The Canada goose

Our wild, honking neighbors
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One fall evening in New England when I was an undergraduate, I heard honking so loud it had the force of an approaching train, lasting for several minutes as geese flew by. They faded into the night but have stayed with me since.


I’ve stood under a rising gaggle of geese and felt the push of air, watched the heaving of their chests as they rose into the sky. I’ve watched them on a pond in spring, their necks low and extended, chasing each other for dominance. I’ve freed a gosling from a chain link fence behind the Waterworks in Fox Chapel as its parents hissed with open, red mouths. The infant was plush, its feathers waxy and body warm under its natal down. I’ve seen a guy slam the brakes of his pickup to usher geese across Freeport Road.

The bane of golf course keepers and office park grounds crews, these geese are large and impressive, they reproduce successfully, and they’re less and less migratory. Common as they are, however, they enthrall me. They’re not stuffed animals or toys. They’re funny, beautiful, messy, aggressive and sometimes scary. And they’re wild.

The Canada goose can be found year-​round in many corners of the region. With our rivers, ponds and grassy suburbs, we’re good habitat for these mainly herbivorous birds. Plants, grasses and seeds are a goose’s favorite forage, so lack of snow cover in warmer winters with attendant open water and well-​tended fairways make for prime grazing range. They also like the occasional insect, water critter or small fish. But if you think of a cow in feathers, you’ll get the idea.

As with bovines, with all that grazing comes poop. Whether on the North Shore, in parks or on playing fields, geese leave evidence of their passing that gets some people a bit upset. There is relatively low health risk, and it is natural fertilizer, but excessive goose poop is a reason some Pittsburgh residents accept the killing of geese, as happened in North Park in 2007, when some 300 geese were culled to control a burgeoning population there.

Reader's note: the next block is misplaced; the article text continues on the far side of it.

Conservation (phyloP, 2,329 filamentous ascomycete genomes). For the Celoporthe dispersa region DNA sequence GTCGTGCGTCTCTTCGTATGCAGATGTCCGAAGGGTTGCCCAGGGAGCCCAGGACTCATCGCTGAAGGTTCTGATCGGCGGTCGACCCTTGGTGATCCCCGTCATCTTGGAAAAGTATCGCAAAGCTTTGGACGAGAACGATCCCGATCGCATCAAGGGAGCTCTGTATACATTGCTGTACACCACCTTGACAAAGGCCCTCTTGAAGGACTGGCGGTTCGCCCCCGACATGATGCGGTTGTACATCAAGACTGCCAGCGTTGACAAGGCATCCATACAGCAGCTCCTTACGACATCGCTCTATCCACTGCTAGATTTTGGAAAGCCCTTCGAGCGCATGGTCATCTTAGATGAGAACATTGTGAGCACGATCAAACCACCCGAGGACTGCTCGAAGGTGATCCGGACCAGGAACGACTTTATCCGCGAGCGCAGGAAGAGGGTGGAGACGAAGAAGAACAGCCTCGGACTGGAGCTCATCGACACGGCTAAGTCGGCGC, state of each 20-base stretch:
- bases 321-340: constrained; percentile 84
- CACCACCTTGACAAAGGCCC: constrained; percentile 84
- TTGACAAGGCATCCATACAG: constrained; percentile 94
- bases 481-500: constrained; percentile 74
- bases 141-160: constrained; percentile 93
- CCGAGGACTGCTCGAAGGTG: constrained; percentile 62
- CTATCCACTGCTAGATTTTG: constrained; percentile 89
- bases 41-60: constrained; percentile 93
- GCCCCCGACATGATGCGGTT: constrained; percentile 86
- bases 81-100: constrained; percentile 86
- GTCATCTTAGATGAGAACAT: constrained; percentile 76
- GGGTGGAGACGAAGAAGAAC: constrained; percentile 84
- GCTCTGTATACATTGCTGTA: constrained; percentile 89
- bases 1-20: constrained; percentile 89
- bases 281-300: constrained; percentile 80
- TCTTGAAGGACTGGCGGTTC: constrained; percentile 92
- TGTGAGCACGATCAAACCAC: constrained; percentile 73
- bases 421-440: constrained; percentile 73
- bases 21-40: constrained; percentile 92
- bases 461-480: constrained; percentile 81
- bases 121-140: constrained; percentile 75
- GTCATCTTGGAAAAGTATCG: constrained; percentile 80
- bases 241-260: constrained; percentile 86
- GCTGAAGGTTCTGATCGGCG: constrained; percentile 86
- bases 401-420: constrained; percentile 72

It could be worse, however. After US Airways Flight 1549 lost both engines to multiple Canada goose strikes on takeoff from LaGuardia Airport in 2009, many hundreds, perhaps thousands, of geese were culled all over the New York City area. The last time a jet in Pittsburgh hit a Canada goose was in 2002, and the plane kept flying. So the geese can breathe a sigh of relief, as can anyone who flies out of Allegheny County. (The FAA maintains a fascinating searchable database of bird strikes by airport and bird species at faa​.gov).

Pittsburgh’s geese are largely the Common or Giant geese that stand almost 4 feet tall, with a wingspan of 5 feet. Our geese weigh in around 10 pounds, which makes their bulk the largest of the six distinct populations found in North America. Other subspecies — the Aleutian, Cackling, Dusky and Lesser Canada goose among them — range in height from just over 2 feet on up, with wingspans from 4-​to-​5½ feet and weight in the 3-​to-​7-​pound range. Those populations tend to be west of us, in the central and Pacific flyways.

Our resident population is largely non-​migratory, taking short flights of 10 or 20 miles, sometimes at 60 miles an hour. They return to a home territory to feed, breed and live. No matter the population, all share brownish-​gray upper bodies, whitish-​gray bellies, black necks, dark tails and white cheeks. But the bill length varies by population, as does the general profile, depending on body size.

Canada geese typically live 15 to 20 years, with the record being 28 years. It’s legal to take as many as five a day with the proper waterfowl hunting permits in season. And while Canada geese populations are significant in Pennsylvania, oddly, no Canada geese nested anywhere in the state before 1935. Today, they nest statewide. Young are hatched in spring; precocial, ready to waddle, swim, eat, feed and poop within a day. Their parents generally mate for life, so no doubt we’ll see more young ones in just a few months.


David Liebmann

David Liebmann is an educator who has birded throughout the country.

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